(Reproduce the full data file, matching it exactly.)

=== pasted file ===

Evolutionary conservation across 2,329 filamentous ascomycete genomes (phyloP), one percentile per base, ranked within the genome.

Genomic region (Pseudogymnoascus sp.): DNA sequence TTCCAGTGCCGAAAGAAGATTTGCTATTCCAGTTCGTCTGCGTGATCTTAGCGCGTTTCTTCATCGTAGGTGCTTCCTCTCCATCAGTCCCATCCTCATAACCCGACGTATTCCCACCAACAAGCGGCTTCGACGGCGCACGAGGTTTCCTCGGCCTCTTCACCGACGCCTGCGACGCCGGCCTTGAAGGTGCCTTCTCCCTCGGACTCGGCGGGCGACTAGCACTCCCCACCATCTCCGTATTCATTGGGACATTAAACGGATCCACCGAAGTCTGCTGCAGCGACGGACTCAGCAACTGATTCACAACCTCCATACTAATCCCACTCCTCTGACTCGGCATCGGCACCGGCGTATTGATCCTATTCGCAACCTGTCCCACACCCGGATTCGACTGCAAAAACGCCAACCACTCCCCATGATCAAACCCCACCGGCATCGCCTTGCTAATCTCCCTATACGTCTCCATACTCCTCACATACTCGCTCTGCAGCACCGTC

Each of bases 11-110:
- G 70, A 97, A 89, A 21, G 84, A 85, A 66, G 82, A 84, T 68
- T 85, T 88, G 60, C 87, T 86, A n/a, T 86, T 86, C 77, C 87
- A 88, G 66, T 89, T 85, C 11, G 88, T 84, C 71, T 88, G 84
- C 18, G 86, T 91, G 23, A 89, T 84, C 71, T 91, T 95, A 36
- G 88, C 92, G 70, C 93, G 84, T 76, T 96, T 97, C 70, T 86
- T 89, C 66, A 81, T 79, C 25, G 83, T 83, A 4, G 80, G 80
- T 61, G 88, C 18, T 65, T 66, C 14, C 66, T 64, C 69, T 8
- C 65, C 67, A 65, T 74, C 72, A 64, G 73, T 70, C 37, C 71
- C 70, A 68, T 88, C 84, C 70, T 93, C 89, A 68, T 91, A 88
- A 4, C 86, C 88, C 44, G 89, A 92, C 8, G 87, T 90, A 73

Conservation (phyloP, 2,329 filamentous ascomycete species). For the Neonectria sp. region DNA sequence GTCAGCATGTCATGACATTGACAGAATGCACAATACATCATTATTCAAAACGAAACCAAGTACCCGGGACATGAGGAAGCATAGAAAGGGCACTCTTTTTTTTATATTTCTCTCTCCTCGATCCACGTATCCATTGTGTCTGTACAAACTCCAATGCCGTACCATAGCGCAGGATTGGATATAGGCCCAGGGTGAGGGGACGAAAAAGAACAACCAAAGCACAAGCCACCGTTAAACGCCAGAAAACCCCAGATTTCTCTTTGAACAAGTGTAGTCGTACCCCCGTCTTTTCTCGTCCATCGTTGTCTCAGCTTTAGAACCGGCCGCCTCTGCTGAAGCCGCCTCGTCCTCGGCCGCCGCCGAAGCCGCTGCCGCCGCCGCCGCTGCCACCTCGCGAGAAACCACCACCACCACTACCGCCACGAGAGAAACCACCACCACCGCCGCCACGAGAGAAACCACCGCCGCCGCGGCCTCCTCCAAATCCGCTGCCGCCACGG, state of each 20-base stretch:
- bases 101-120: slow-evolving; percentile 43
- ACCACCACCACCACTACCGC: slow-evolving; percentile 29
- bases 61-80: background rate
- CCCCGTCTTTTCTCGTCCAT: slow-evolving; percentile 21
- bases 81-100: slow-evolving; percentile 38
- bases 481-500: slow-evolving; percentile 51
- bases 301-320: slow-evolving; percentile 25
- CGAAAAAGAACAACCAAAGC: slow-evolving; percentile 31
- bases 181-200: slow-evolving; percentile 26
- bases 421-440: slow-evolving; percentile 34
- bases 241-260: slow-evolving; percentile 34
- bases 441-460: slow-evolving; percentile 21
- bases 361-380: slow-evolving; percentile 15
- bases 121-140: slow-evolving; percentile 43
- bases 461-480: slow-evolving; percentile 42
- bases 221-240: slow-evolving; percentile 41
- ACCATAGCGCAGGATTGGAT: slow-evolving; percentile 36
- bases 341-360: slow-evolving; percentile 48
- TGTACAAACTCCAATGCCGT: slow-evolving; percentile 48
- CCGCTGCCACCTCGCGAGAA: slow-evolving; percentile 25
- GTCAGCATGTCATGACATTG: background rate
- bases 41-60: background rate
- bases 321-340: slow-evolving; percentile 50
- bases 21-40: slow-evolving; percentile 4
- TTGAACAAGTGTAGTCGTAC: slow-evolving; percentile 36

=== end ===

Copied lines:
Evolutionary conservation across 2,329 filamentous ascomycete genomes (phyloP), one percentile per base, ranked within the genome.

Genomic region (Pseudogymnoascus sp.): DNA sequence TTCCAGTGCCGAAAGAAGATTTGCTATTCCAGTTCGTCTGCGTGATCTTAGCGCGTTTCTTCATCGTAGGTGCTTCCTCTCCATCAGTCCCATCCTCATAACCCGACGTATTCCCACCAACAAGCGGCTTCGACGGCGCACGAGGTTTCCTCGGCCTCTTCACCGACGCCTGCGACGCCGGCCTTGAAGGTGCCTTCTCCCTCGGACTCGGCGGGCGACTAGCACTCCCCACCATCTCCGTATTCATTGGGACATTAAACGGATCCACCGAAGTCTGCTGCAGCGACGGACTCAGCAACTGATTCACAACCTCCATACTAATCCCACTCCTCTGACTCGGCATCGGCACCGGCGTATTGATCCTATTCGCAACCTGTCCCACACCCGGATTCGACTGCAAAAACGCCAACCACTCCCCATGATCAAACCCCACCGGCATCGCCTTGCTAATCTCCCTATACGTCTCCATACTCCTCACATACTCGCTCTGCAGCACCGTC

Each of bases 11-110:
- G 70, A 97, A 89, A 21, G 84, A 85, A 66, G 82, A 84, T 68
- T 85, T 88, G 60, C 87, T 86, A n/a, T 86, T 86, C 77, C 87
- A 88, G 66, T 89, T 85, C 11, G 88, T 84, C 71, T 88, G 84
- C 18, G 86, T 91, G 23, A 89, T 84, C 71, T 91, T 95, A 36
- G 88, C 92, G 70, C 93, G 84, T 76, T 96, T 97, C 70, T 86
- T 89, C 66, A 81, T 79, C 25, G 83, T 83, A 4, G 80, G 80
- T 61, G 88, C 18, T 65, T 66, C 14, C 66, T 64, C 69, T 8
- C 65, C 67, A 65, T 74, C 72, A 64, G 73, T 70, C 37, C 71
- C 70, A 68, T 88, C 84, C 70, T 93, C 89, A 68, T 91, A 88
- A 4, C 86, C 88, C 44, G 89, A 92, C 8, G 87, T 90, A 73

Conservation (phyloP, 2,329 filamentous ascomycete species). For the Neonectria sp. region DNA sequence GTCAGCATGTCATGACATTGACAGAATGCACAATACATCATTATTCAAAACGAAACCAAGTACCCGGGACATGAGGAAGCATAGAAAGGGCACTCTTTTTTTTATATTTCTCTCTCCTCGATCCACGTATCCATTGTGTCTGTACAAACTCCAATGCCGTACCATAGCGCAGGATTGGATATAGGCCCAGGGTGAGGGGACGAAAAAGAACAACCAAAGCACAAGCCACCGTTAAACGCCAGAAAACCCCAGATTTCTCTTTGAACAAGTGTAGTCGTACCCCCGTCTTTTCTCGTCCATCGTTGTCTCAGCTTTAGAACCGGCCGCCTCTGCTGAAGCCGCCTCGTCCTCGGCCGCCGCCGAAGCCGCTGCCGCCGCCGCCGCTGCCACCTCGCGAGAAACCACCACCACCACTACCGCCACGAGAGAAACCACCACCACCGCCGCCACGAGAGAAACCACCGCCGCCGCGGCCTCCTCCAAATCCGCTGCCGCCACGG, state of each 20-base stretch:
- bases 101-120: slow-evolving; percentile 43
- ACCACCACCACCACTACCGC: slow-evolving; percentile 29
- bases 61-80: background rate
- CCCCGTCTTTTCTCGTCCAT: slow-evolving; percentile 21
- bases 81-100: slow-evolving; percentile 38
- bases 481-500: slow-evolving; percentile 51
- bases 301-320: slow-evolving; percentile 25
- CGAAAAAGAACAACCAAAGC: slow-evolving; percentile 31
- bases 181-200: slow-evolving; percentile 26
- bases 421-440: slow-evolving; percentile 34
- bases 241-260: slow-evolving; percentile 34
- bases 441-460: slow-evolving; percentile 21
- bases 361-380: slow-evolving; percentile 15
- bases 121-140: slow-evolving; percentile 43
- bases 461-480: slow-evolving; percentile 42
- bases 221-240: slow-evolving; percentile 41
- ACCATAGCGCAGGATTGGAT: slow-evolving; percentile 36
- bases 341-360: slow-evolving; percentile 48
- TGTACAAACTCCAATGCCGT: slow-evolving; percentile 48
- CCGCTGCCACCTCGCGAGAA: slow-evolving; percentile 25
- GTCAGCATGTCATGACATTG: background rate
- bases 41-60: background rate
- bases 321-340: slow-evolving; percentile 50
- bases 21-40: slow-evolving; percentile 4
- TTGAACAAGTGTAGTCGTAC: slow-evolving; percentile 36